The play [sic] is a comedy that looks at the lives of three people that live in adjacent studio apartments that are trying to deal with the real world after college. The show will be at Strother Studio Theatre from Oct. 21 to Oct. 29. Samantha Brammer // DN
'[sic]' offers unique perspective on young adult life
A controlled chaos of shouting, slamming doors and (almost) broken dreams made up one of the last dress rehearsals of “[sic],” the newest play in the Strother Studio Series, before opening night Oct. 21.
“If you think about all of the funny moments you have with your friends, that’s this show,” said sophomore musical theatre major Tony Weatherington, who plays Frank in the show.
The comedic play focuses on the ambitions, heartbreaks and growing pains of three young friends — Babette, Frank and Theo — who live in adjacent apartments. As the plot unfolds, the audience realizes they may not be able see all of the action. Director Matt Reeder said that’s part of the fun.
View "[sic]" in Strother Theatre on the following dates. Tickets can be purchased at University Theatre Box Office Monday through Friday, noon to 5 p.m. or online here.
Tuesday, Oct. 25 at 7:30 p.m.
Wednesday, Oct. 26 at 7:30 p.m.
Thursday, Oct. 27 at 7:30 p.m.
Friday, Oct. 28 at 7:30 p.m.
Saturday, Oct. 29 at 7:30 p.m.
“The play asks us to explore the notion of limited perspective on the part of the audience. Some of the action of the play is obscured, so they have to figure out how to experience certain moments of the play,” he said. “We can hear a conversation through a cracked door or an open window and we just fill in the details about the person, creating our own path to the story.”
The actors were also excited by the idea of limited perspective and overheard conversation.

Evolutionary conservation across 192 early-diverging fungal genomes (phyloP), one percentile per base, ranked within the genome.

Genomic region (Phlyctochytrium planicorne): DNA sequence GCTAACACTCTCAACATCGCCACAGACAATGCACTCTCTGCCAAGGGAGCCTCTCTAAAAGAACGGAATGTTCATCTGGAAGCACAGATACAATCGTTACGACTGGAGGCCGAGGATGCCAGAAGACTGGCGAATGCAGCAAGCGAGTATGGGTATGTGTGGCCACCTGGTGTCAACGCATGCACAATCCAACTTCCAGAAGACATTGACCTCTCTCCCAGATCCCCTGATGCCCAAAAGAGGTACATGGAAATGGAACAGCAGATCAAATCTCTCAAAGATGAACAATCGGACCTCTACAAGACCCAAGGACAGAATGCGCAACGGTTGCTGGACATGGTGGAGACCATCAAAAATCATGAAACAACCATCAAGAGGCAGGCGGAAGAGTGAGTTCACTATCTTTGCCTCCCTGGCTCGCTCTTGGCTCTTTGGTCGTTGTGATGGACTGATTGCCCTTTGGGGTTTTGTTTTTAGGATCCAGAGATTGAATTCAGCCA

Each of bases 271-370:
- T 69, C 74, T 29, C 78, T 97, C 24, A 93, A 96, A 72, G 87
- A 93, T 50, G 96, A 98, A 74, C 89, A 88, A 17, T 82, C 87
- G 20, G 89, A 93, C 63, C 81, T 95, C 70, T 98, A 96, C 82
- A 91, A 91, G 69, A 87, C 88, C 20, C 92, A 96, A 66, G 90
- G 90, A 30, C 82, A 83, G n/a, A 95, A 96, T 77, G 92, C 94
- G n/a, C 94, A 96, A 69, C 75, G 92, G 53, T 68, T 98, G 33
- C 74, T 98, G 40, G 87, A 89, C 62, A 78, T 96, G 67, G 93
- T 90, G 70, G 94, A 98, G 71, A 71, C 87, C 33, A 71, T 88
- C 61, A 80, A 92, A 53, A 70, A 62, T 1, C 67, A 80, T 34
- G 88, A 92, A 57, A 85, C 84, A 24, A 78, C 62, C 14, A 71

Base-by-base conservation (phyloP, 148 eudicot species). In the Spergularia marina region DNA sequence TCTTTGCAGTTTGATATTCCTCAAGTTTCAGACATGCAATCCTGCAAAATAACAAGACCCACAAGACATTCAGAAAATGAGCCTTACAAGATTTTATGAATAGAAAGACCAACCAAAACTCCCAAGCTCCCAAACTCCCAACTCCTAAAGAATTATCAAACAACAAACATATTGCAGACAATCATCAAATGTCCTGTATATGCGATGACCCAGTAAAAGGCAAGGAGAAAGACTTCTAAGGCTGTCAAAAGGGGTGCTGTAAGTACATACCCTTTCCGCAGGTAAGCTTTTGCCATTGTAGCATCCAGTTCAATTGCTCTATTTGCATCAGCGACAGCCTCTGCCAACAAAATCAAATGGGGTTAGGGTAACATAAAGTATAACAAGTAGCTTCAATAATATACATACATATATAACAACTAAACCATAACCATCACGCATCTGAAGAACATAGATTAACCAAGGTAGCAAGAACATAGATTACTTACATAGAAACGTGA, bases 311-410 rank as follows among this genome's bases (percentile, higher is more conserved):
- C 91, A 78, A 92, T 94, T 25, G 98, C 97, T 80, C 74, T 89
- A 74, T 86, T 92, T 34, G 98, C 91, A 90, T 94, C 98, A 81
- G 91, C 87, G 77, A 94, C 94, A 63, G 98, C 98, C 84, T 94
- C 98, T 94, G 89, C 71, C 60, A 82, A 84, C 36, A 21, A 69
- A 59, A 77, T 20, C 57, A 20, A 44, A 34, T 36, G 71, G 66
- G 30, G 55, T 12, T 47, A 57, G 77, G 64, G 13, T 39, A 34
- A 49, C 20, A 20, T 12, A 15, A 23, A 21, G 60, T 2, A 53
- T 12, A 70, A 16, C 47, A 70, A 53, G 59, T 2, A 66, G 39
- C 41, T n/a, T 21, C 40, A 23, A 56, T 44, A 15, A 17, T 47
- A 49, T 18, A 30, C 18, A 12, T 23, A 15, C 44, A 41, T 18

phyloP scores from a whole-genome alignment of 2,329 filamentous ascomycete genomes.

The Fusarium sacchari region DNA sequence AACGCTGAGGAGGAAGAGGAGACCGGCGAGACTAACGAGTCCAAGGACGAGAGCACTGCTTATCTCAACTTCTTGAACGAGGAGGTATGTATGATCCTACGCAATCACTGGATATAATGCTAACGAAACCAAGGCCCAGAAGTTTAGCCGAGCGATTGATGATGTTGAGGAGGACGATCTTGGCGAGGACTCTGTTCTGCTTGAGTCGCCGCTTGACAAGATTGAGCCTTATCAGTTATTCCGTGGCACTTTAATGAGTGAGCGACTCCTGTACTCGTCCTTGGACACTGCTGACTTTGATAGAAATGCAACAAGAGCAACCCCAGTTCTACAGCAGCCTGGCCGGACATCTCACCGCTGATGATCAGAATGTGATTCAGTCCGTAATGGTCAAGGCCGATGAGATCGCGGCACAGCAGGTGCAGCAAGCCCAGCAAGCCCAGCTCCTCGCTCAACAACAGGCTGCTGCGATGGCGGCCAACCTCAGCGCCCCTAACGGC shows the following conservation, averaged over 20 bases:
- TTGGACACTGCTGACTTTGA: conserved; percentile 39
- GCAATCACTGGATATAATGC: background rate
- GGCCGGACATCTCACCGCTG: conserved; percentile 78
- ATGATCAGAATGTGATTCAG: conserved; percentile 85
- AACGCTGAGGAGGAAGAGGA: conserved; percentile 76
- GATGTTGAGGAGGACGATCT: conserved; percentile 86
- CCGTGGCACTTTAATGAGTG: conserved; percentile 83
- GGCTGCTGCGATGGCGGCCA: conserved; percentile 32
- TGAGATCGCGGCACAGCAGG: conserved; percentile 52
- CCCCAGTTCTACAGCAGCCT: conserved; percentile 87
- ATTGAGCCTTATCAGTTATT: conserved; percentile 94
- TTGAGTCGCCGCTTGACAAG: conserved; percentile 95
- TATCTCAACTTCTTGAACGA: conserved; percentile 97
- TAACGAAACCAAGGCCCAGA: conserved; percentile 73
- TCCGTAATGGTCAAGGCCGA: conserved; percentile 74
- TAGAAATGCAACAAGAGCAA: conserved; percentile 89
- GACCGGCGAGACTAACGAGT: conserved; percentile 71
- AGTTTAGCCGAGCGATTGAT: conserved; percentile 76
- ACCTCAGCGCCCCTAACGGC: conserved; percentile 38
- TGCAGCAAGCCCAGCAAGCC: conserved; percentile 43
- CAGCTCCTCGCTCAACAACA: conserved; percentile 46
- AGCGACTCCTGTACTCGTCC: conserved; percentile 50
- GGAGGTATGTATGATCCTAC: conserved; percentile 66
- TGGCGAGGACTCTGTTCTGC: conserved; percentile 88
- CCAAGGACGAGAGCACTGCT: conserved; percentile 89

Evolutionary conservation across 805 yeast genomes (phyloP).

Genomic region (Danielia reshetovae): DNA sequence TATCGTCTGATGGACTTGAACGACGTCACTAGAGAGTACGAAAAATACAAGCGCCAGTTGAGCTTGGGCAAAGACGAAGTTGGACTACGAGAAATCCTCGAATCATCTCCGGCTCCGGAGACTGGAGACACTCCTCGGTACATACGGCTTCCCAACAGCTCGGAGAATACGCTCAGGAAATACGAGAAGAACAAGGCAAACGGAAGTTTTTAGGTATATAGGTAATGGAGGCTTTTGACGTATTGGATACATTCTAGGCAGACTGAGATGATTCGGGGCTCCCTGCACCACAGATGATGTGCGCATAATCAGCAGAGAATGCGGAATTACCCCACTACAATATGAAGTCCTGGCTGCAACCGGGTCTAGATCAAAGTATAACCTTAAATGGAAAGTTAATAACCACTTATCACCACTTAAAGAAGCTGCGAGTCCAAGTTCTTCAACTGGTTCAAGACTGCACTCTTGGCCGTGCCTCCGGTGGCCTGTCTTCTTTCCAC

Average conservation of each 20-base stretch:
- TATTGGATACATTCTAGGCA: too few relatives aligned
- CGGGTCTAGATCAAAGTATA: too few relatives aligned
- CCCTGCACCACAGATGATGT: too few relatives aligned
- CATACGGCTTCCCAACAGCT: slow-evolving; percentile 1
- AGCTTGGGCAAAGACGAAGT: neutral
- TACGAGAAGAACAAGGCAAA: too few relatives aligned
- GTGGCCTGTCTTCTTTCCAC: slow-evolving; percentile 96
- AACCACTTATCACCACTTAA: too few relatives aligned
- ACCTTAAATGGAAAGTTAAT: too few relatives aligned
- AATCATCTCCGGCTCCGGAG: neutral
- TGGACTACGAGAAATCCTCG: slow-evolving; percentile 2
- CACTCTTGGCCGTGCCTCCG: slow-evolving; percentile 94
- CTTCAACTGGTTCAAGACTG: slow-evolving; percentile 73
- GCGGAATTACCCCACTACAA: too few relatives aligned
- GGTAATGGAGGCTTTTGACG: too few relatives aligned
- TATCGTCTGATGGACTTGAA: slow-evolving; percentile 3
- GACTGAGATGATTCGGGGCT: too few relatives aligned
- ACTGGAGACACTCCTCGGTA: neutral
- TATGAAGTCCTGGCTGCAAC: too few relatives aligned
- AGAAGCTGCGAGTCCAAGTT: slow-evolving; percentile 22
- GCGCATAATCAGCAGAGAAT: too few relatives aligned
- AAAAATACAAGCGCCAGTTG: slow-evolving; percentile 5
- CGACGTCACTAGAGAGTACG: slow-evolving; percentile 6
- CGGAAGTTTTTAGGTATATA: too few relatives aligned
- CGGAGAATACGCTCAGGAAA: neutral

“You can sit in one seat one night and it will be a totally different story, just because there’s something you can’t see,” Weatherington said.
Scenic designer Kerry Lee Chipman created the obstructed set with the hope that audience members feel like they’re on the same floor of the characters’ New York apartment building.
“The set is designed to allow us to see the actors interacting with each other, but also alone in their personal spaces,” Chipman said. “Each character has a constructed ‘self,’ the reveal to the other characters, but by virtue of their tight quarters they often overhear things that aren’t necessarily mean to be shared.”
Reeder brought the play to the production committee for consideration last year for many reasons. He liked that the play was written by a female playwright, Melissa James Gibson, and that it dealt with issues students could relate to. The chance to do comedy was also a big draw.
“Comedy is a really specific kind of technical challenge for actors, and we don’t get an opportunity to do it as often as we do dramas here. It’s a very quirky comedy, and has some interesting things for our young actors to work with,” he said.
The actors also enjoyed the challenge the fast-paced as play presented.
“I’ve never done too much comedy, at least not like this where it’s very rapid fire and back-and-forth,” said Sarah Kmiecik, a senior acting major who plays Babette in the show. “The timing is super important and that’s been something we have all had to grasp.”
Though the comedic timing was important, the actors also felt it was crucial to not let the comedy swallow the essence of their characters.
“For my character it was not overdoing it, not overselling who Theo is,” said Nate Shumate, a sophomore acting major who plays Theo. “There were so many bits on bits, so taking a step back and knowing what your character needs is important.”
The performance in Strother is significant for all three actors. It is Weatherington and Shumate’s first performance in the theater — Shumate has performed in the Cave Theatre previously while Weatherington has been in several University Theatre musicals.
While Kmiecik has performed in Strother before, “[sic]” is her last Ball State show before graduation.
“It’s so sad and weird, but I’m so glad it’s this show. I wouldn’t want it to be any other show,” she said.
“[sic]” opened Oct. 21 at 7:30 p.m. and runs until Oct. 29.